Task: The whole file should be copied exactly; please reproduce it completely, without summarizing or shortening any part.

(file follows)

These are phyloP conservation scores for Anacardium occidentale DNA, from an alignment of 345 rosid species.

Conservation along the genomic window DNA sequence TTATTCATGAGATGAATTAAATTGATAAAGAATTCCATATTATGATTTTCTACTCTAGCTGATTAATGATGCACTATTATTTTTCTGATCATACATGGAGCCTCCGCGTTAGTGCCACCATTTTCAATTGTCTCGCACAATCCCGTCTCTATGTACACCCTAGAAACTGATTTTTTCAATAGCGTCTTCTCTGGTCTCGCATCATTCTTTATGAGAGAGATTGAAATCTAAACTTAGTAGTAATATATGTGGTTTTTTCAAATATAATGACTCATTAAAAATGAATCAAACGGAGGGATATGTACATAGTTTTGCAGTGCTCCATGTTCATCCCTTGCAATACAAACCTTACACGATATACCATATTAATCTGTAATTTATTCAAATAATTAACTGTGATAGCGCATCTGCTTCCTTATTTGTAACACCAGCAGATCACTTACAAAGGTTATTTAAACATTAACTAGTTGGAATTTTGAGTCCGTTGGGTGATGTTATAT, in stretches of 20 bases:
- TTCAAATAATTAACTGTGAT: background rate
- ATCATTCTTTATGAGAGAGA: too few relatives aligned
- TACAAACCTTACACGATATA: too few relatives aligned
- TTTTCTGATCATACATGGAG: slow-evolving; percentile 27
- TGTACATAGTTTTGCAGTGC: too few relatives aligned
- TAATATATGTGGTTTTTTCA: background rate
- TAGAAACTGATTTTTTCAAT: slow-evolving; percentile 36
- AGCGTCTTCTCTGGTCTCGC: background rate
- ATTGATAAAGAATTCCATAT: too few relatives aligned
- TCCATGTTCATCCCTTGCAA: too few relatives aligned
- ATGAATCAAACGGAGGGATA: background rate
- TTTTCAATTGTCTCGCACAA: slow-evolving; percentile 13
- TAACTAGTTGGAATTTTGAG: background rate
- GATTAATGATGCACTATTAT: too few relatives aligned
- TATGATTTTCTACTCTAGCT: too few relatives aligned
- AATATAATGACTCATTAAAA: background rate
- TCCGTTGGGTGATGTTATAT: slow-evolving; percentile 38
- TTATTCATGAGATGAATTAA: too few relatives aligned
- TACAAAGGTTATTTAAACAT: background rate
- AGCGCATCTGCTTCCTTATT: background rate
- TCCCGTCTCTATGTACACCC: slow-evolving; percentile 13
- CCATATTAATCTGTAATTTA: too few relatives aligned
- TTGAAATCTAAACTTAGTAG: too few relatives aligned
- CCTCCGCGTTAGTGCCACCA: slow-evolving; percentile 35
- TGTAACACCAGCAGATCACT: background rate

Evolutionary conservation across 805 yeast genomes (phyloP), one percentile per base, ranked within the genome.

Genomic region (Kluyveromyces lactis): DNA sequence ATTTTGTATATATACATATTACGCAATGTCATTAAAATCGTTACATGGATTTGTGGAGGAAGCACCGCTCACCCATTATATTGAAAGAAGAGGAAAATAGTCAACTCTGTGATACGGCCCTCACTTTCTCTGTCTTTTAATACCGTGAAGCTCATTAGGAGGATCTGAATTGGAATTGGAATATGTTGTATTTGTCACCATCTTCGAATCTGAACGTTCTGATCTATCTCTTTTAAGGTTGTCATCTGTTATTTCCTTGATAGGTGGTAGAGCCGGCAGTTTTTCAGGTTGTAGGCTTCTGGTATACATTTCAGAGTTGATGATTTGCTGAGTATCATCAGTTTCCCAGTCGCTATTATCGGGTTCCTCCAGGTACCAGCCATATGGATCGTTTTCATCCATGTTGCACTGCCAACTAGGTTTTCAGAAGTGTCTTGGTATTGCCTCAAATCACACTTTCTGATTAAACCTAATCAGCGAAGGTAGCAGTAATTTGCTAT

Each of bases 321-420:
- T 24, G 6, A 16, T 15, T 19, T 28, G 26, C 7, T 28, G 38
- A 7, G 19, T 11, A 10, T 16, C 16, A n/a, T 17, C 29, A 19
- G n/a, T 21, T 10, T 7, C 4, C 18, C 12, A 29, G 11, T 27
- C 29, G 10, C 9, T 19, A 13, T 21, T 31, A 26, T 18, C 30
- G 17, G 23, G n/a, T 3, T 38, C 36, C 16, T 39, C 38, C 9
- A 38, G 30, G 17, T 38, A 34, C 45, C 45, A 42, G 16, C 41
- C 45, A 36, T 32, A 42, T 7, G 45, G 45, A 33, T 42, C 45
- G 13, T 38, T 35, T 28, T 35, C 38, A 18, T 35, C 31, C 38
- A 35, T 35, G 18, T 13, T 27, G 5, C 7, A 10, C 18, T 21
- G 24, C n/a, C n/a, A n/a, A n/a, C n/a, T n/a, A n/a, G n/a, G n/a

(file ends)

These are phyloP conservation scores for Anacardium occidentale DNA, from an alignment of 345 rosid species.

Conservation along the genomic window DNA sequence TTATTCATGAGATGAATTAAATTGATAAAGAATTCCATATTATGATTTTCTACTCTAGCTGATTAATGATGCACTATTATTTTTCTGATCATACATGGAGCCTCCGCGTTAGTGCCACCATTTTCAATTGTCTCGCACAATCCCGTCTCTATGTACACCCTAGAAACTGATTTTTTCAATAGCGTCTTCTCTGGTCTCGCATCATTCTTTATGAGAGAGATTGAAATCTAAACTTAGTAGTAATATATGTGGTTTTTTCAAATATAATGACTCATTAAAAATGAATCAAACGGAGGGATATGTACATAGTTTTGCAGTGCTCCATGTTCATCCCTTGCAATACAAACCTTACACGATATACCATATTAATCTGTAATTTATTCAAATAATTAACTGTGATAGCGCATCTGCTTCCTTATTTGTAACACCAGCAGATCACTTACAAAGGTTATTTAAACATTAACTAGTTGGAATTTTGAGTCCGTTGGGTGATGTTATAT, in stretches of 20 bases:
- TTCAAATAATTAACTGTGAT: background rate
- ATCATTCTTTATGAGAGAGA: too few relatives aligned
- TACAAACCTTACACGATATA: too few relatives aligned
- TTTTCTGATCATACATGGAG: slow-evolving; percentile 27
- TGTACATAGTTTTGCAGTGC: too few relatives aligned
- TAATATATGTGGTTTTTTCA: background rate
- TAGAAACTGATTTTTTCAAT: slow-evolving; percentile 36
- AGCGTCTTCTCTGGTCTCGC: background rate
- ATTGATAAAGAATTCCATAT: too few relatives aligned
- TCCATGTTCATCCCTTGCAA: too few relatives aligned
- ATGAATCAAACGGAGGGATA: background rate
- TTTTCAATTGTCTCGCACAA: slow-evolving; percentile 13
- TAACTAGTTGGAATTTTGAG: background rate
- GATTAATGATGCACTATTAT: too few relatives aligned
- TATGATTTTCTACTCTAGCT: too few relatives aligned
- AATATAATGACTCATTAAAA: background rate
- TCCGTTGGGTGATGTTATAT: slow-evolving; percentile 38
- TTATTCATGAGATGAATTAA: too few relatives aligned
- TACAAAGGTTATTTAAACAT: background rate
- AGCGCATCTGCTTCCTTATT: background rate
- TCCCGTCTCTATGTACACCC: slow-evolving; percentile 13
- CCATATTAATCTGTAATTTA: too few relatives aligned
- TTGAAATCTAAACTTAGTAG: too few relatives aligned
- CCTCCGCGTTAGTGCCACCA: slow-evolving; percentile 35
- TGTAACACCAGCAGATCACT: background rate

Evolutionary conservation across 805 yeast genomes (phyloP), one percentile per base, ranked within the genome.

Genomic region (Kluyveromyces lactis): DNA sequence ATTTTGTATATATACATATTACGCAATGTCATTAAAATCGTTACATGGATTTGTGGAGGAAGCACCGCTCACCCATTATATTGAAAGAAGAGGAAAATAGTCAACTCTGTGATACGGCCCTCACTTTCTCTGTCTTTTAATACCGTGAAGCTCATTAGGAGGATCTGAATTGGAATTGGAATATGTTGTATTTGTCACCATCTTCGAATCTGAACGTTCTGATCTATCTCTTTTAAGGTTGTCATCTGTTATTTCCTTGATAGGTGGTAGAGCCGGCAGTTTTTCAGGTTGTAGGCTTCTGGTATACATTTCAGAGTTGATGATTTGCTGAGTATCATCAGTTTCCCAGTCGCTATTATCGGGTTCCTCCAGGTACCAGCCATATGGATCGTTTTCATCCATGTTGCACTGCCAACTAGGTTTTCAGAAGTGTCTTGGTATTGCCTCAAATCACACTTTCTGATTAAACCTAATCAGCGAAGGTAGCAGTAATTTGCTAT

Each of bases 321-420:
- T 24, G 6, A 16, T 15, T 19, T 28, G 26, C 7, T 28, G 38
- A 7, G 19, T 11, A 10, T 16, C 16, A n/a, T 17, C 29, A 19
- G n/a, T 21, T 10, T 7, C 4, C 18, C 12, A 29, G 11, T 27
- C 29, G 10, C 9, T 19, A 13, T 21, T 31, A 26, T 18, C 30
- G 17, G 23, G n/a, T 3, T 38, C 36, C 16, T 39, C 38, C 9
- A 38, G 30, G 17, T 38, A 34, C 45, C 45, A 42, G 16, C 41
- C 45, A 36, T 32, A 42, T 7, G 45, G 45, A 33, T 42, C 45
- G 13, T 38, T 35, T 28, T 35, C 38, A 18, T 35, C 31, C 38
- A 35, T 35, G 18, T 13, T 27, G 5, C 7, A 10, C 18, T 21
- G 24, C n/a, C n/a, A n/a, A n/a, C n/a, T n/a, A n/a, G n/a, G n/a